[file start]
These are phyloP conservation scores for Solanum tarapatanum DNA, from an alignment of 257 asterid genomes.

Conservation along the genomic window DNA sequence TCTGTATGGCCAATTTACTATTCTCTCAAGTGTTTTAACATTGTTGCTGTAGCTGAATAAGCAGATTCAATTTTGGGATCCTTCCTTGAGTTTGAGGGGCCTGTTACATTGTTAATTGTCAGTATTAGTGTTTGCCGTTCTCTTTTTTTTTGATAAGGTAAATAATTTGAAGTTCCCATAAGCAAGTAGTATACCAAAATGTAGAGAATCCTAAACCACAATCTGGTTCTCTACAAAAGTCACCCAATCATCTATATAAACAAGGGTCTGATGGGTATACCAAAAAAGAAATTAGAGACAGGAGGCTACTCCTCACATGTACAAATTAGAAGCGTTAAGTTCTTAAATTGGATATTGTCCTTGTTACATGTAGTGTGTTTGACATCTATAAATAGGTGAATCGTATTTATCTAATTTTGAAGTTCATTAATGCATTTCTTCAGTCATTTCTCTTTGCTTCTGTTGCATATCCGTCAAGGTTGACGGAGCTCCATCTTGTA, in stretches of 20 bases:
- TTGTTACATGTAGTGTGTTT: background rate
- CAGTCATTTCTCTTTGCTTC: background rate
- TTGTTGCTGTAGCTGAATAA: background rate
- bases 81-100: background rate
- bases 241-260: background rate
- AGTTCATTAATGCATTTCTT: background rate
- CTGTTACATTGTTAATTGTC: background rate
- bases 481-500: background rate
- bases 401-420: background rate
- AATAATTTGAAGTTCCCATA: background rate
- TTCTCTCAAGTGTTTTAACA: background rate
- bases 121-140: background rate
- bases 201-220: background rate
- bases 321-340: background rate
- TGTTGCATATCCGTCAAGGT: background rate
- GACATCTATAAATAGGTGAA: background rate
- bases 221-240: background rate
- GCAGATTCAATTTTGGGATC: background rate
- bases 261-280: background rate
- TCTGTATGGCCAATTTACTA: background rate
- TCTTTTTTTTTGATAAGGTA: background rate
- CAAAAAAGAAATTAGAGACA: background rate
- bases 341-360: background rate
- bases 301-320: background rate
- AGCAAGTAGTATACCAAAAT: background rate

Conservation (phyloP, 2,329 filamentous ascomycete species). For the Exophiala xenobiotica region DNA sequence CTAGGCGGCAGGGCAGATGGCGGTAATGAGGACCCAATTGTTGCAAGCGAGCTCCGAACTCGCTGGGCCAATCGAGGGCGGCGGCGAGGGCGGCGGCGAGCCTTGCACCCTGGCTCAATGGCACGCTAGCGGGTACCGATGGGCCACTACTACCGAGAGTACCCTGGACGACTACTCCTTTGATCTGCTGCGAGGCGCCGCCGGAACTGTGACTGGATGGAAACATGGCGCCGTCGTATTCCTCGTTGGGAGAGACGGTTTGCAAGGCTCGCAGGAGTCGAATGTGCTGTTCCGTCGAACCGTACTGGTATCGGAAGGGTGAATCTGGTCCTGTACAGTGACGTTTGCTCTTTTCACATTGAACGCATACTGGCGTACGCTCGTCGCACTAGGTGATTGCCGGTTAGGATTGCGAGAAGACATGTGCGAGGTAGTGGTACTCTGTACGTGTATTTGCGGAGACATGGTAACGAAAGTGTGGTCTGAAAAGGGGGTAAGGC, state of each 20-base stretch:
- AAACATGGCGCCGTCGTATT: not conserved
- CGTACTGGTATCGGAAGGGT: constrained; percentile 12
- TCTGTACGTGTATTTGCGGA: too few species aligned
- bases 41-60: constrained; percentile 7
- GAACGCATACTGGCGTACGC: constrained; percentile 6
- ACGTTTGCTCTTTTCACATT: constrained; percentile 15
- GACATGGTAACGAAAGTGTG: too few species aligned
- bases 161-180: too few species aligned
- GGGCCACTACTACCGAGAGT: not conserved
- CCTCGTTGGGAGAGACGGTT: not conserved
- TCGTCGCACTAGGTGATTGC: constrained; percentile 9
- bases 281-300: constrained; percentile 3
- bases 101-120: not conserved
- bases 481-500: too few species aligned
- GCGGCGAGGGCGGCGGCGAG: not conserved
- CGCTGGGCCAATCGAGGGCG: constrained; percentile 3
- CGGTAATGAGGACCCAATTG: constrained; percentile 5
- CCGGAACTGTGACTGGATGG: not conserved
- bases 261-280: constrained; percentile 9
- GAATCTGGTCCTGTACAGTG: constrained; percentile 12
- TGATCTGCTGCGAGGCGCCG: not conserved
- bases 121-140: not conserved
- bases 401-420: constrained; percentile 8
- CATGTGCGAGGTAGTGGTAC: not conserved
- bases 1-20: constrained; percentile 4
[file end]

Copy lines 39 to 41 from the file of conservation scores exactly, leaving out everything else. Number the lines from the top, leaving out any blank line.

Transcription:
- TCGTCGCACTAGGTGATTGC: constrained; percentile 9
- bases 281-300: constrained; percentile 3
- bases 101-120: not conserved